﻿ Statistics - Cybersecurity - Topics in Statistics - Telematic support to students

Statistics
, Cybersecurity [Year 2021 - 22]

Topics on Statistics with intensive computer applications

$\int_0^t d S_u = \int_0^t \mu(S_u, u) du + \int_0^t\sigma(S_u, u) dW_u$

Supporto al corso e alla didattica telematica, by T. Gastaldi   #Sapienzanonsiferma  #Sapienzadoesnotstop

(Instructor: tommaso.gastaldi@gmail.com,
https://www.datatime.eu/public/cybersecurity/)

Whatsapp group for the students of this course
Invitation to join the Whatsapp group for this course: https://chat.whatsapp.com/Kk3wRGmmxWH9RNUo01zFdX

(work group for communication exchange about the course and exams. When first joining, send a message with your name and id ("matricola"))

each student will create his/her own free blog, eg. with any free blogging platform, to publish their hypertext essays [for the oral exam], and indicate the link in the google sheet we have prepared)

VOLUNTARY WORK GROUPS created by students

[to be filled]

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- LESSON 01 -  [23 Sept 2021]

VIDEO LESSONS:

Course Introduction

Theory

Computer applications, and language fundamentals for statistical algos

Extra material (optional)

HOMEWORK / ASSIGNMENTS (to be published by the student on the personal  blog) :  [DATE DUE: post your link within 3 Oct 2021 or -1 penalty on final grade may apply]

1_R. Give your best description of the many reaching out of statistics, in its various form, as a branch of math (Probability theory, etc.), as a set of methodologies used in many other disciplines, as an essential tool to deal with any sort of data, make reports and provide governance tools. Discuss whether it can be considered a "science" and what is the "scientific method" (what is a "theory" and what is a "hypothesis"). What is the role of Statistics in Math and Science ?

Applications / Practice (A)

1_A. Create - in both languages C# and VB.NET (and optionally in js) - a program which does the following simple tasks to get acquainted with the tool:

- when a button is pressed some text appears in a richtexbox on the startup form
- when another button is pressed animate one or more balls (possibly of different colors and sizes) within a rectangle

OPTIONAL (web version)

Do the same using plain js/html/css (simple examples in: https://www.datatime.eu/public/cybersecurity/JSTutorial/ )

REFERENCES / SOURCES  / USEFUL LINKS

Platform to publish your weekly homework:

Choose your free blogging platform: https://www.wpbeginner.com/beginners-guide/how-to-choose-the-best-blogging-platform/ ,   https://www.creativebloq.com/web-design/best-blogging-platforms-121413634
Always cite your sources and give proper credits (this is useful for both avoiding plagiarism, but also declining responsibility for possible errors in the sources): https://www.plagiarism.org/article/how-do-i-cite-sources

For Blogs:

Programming courses (link sent by company):
https://www.futurelearn.com/subjects/it-and-computer-science-courses/coding-programming

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- LESSON 02 -  [30 Sept 2021]

VIDEO LESSONS:

Theory

Computer applications, and language fundamentals for statistical algos

Extra help to clean up code (optional material):

HOMEWORK / ASSIGNMENTS (to be published by the student on the personal  blog) :  [DATE DUE: post your link within 10 Oct 2021 or -1 penalty on final grade may apply]

2_R. Describe the most common configuration of data repositories in the real world and corporate environment. Concepts such as Operational or Transactional systems (OLTP), Data Warehouse DW, Data Marts, Analytical and statistical systems (OLAP), etc. Try to draw a conceptual picture of how all these components may work together and how the flow of data and information is processed to extract useful knowledge from raw data.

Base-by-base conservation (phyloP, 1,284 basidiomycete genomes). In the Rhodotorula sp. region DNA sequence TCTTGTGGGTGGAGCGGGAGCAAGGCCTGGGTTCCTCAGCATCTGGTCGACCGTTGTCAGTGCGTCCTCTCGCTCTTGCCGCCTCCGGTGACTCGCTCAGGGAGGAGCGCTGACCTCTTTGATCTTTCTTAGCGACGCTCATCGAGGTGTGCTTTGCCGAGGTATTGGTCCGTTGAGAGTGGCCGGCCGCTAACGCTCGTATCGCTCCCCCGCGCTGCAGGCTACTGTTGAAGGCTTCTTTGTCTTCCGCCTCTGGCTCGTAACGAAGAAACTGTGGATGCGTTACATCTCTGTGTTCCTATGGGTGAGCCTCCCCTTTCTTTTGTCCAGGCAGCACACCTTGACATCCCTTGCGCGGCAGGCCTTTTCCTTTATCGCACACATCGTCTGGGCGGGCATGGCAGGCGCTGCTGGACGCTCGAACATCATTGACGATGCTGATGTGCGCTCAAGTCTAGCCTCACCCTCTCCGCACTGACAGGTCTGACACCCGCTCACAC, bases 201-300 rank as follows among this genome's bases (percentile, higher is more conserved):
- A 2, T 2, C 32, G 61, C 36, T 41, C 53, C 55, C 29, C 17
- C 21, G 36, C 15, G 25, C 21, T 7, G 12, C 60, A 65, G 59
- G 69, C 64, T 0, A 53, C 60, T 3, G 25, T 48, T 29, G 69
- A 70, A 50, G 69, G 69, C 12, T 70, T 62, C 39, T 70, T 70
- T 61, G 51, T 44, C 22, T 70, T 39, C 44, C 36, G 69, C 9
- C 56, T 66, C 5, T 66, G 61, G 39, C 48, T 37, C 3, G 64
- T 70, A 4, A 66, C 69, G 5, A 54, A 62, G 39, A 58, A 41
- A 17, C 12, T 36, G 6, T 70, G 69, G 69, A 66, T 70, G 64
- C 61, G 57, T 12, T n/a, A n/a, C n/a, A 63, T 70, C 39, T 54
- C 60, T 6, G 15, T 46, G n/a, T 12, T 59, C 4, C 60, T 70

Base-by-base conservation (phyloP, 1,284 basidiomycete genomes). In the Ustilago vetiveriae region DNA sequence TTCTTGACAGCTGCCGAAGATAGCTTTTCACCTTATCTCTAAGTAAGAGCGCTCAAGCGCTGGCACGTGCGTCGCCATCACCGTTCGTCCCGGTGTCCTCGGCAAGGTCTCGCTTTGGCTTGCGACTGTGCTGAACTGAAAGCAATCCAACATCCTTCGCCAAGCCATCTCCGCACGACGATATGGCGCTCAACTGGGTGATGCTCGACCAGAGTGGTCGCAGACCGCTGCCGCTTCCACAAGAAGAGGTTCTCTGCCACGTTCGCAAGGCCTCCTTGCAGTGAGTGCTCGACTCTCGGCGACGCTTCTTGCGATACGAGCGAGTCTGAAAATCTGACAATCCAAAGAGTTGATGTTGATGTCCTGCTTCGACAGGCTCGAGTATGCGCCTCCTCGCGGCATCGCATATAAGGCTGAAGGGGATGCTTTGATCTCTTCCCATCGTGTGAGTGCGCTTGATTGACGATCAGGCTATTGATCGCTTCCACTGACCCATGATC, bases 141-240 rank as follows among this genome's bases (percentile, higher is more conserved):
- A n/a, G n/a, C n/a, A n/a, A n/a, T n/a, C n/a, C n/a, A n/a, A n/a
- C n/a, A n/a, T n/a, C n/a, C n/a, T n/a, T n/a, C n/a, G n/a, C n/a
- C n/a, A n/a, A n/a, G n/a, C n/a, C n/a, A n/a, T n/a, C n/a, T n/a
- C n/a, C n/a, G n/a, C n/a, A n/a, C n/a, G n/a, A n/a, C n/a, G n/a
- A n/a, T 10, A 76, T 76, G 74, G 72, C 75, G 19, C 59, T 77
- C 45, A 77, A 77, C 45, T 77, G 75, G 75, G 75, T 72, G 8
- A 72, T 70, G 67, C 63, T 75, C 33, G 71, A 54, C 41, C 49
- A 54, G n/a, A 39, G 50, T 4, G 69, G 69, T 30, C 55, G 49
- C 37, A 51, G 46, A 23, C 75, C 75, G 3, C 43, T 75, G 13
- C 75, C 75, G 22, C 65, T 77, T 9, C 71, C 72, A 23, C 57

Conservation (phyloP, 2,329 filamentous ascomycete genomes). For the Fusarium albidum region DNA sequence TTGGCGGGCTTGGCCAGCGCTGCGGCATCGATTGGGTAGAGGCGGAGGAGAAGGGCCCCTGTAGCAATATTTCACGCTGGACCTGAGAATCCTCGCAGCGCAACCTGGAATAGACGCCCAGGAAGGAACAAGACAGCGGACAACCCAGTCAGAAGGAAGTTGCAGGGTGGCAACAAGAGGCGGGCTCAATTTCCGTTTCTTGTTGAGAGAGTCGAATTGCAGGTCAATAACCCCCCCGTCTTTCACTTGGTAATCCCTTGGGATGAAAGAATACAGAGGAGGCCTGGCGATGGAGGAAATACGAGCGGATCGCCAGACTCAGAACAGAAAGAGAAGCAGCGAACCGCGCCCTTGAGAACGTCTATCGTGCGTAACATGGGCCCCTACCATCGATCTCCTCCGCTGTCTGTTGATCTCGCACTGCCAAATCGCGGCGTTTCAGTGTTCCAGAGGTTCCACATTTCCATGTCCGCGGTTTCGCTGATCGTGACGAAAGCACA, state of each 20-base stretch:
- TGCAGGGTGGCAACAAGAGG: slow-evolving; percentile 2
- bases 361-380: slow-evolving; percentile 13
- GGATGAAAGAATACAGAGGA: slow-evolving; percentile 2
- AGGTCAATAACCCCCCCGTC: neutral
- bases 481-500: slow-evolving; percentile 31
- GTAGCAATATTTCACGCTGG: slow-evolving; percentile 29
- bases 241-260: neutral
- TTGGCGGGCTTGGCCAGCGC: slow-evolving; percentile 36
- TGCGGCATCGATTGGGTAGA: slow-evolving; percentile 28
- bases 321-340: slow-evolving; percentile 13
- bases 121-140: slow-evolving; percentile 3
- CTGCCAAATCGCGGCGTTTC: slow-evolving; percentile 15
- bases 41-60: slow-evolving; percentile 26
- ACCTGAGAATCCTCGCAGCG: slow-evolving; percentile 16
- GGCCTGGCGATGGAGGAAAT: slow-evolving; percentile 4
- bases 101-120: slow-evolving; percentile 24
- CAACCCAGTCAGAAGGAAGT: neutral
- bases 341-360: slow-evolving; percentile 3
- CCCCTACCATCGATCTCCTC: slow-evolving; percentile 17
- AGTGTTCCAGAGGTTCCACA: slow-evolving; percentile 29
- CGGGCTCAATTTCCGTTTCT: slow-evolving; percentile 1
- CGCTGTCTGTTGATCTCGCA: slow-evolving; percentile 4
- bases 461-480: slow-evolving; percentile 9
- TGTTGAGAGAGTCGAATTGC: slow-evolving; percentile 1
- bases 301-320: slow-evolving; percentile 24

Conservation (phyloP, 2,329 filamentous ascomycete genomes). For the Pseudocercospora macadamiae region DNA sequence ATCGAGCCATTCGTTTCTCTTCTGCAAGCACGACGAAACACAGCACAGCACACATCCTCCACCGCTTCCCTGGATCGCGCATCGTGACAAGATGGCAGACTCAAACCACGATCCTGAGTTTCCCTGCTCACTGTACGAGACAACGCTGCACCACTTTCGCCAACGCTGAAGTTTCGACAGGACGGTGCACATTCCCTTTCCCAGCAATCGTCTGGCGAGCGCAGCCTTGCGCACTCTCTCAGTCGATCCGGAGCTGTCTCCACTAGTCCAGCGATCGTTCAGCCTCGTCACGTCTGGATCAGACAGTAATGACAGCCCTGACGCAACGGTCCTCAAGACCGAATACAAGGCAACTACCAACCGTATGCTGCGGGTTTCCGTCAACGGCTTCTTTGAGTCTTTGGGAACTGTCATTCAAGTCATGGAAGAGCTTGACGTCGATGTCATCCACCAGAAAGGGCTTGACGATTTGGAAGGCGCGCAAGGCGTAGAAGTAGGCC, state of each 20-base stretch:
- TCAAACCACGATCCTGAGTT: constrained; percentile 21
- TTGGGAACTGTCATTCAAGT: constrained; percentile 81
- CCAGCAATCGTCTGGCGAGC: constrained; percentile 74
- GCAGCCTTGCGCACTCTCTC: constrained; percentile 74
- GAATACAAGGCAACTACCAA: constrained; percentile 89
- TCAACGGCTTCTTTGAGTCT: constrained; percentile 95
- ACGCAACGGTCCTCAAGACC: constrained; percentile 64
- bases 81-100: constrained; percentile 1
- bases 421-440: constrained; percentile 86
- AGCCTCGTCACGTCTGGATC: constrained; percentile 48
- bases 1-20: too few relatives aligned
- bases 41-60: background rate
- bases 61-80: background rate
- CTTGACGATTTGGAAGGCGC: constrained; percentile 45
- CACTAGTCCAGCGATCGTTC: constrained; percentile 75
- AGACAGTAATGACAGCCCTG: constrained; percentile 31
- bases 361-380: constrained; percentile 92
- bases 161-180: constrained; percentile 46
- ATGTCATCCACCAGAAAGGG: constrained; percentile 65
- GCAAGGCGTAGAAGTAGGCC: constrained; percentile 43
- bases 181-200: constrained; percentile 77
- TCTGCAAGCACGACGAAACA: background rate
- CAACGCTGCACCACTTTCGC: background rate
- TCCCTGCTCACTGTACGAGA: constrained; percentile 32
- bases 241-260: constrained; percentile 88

3_R. Show how we can obtain an online algo for the arithmetic mean and explain the various possible reasons why it is preferable to the "naive" algo based on the definition.

Applications / Practice (A)

2_A. Create - in both languages C# and VB.NET - a demonstrative program which computes the online arithmetic mean (if it's a numeric variable) and your own algo to compute the distribution for a discrete variable and for a continuous variable (can use values simulated with RANDOM object).

3_A. Create an object providing a rectangular area which can be moved and resized using the mouse. This area will hold our future charts and graphics.

OPTIONAL

Do the last exercise 3_A as web app, in javascript/html/css.
(simple examples in: https://www.datatime.eu/public/cybersecurity/JSTutorial/ ))

1_RA. Understand how the floating point representation works and describe systematically (possibly using categories) all the possible problems that can happen. Try to classify the various issues and limitations (representation, comparison, rounding, propagation, approximation, loss of significance, cancellation, etc.) and provide simple examples for each of the categories you have identified (e.g.,, https://floating-point-gui.de/basic/ ,  https://docs.oracle.com/cd/E19957-01/806-3568/ncg_goldberg.html , http://indico.ictp.it/event/8344/session/50/contribution/207/material/slides/0.pdf , https://stackoverflow.com/questions/2100490/floating-point-inaccuracy-examples , etc.)

REFERENCES / SOURCES  / USEFUL LINKS:

Streaming Data: https://en.wikipedia.org/wiki/Streaming_data
Data Lake (Data Swamp): https://en.wikipedia.org/wiki/Data_lake
OLTP: https://en.wikipedia.org/wiki/Online_transaction_processing
Data Warehouse (DW): https://en.wikipedia.org/wiki/Data_warehouse
Data Mart: https://en.wikipedia.org/wiki/Data_mart
On Line Analytical Processing (OLAP): https://en.wikipedia.org/wiki/Online_analytical_processing
Data Analysis: https://en.wikipedia.org/wiki/Data_analysis
Data Mining: https://en.wikipedia.org/wiki/Data_mining
Data Reporting: https://en.wikipedia.org/wiki/Data_reporting
Predictive Analytics: https://en.wikipedia.org/wiki/Predictive_analytics
Streaming algorithms: https://en.wikipedia.org/wiki/Streaming_algorithm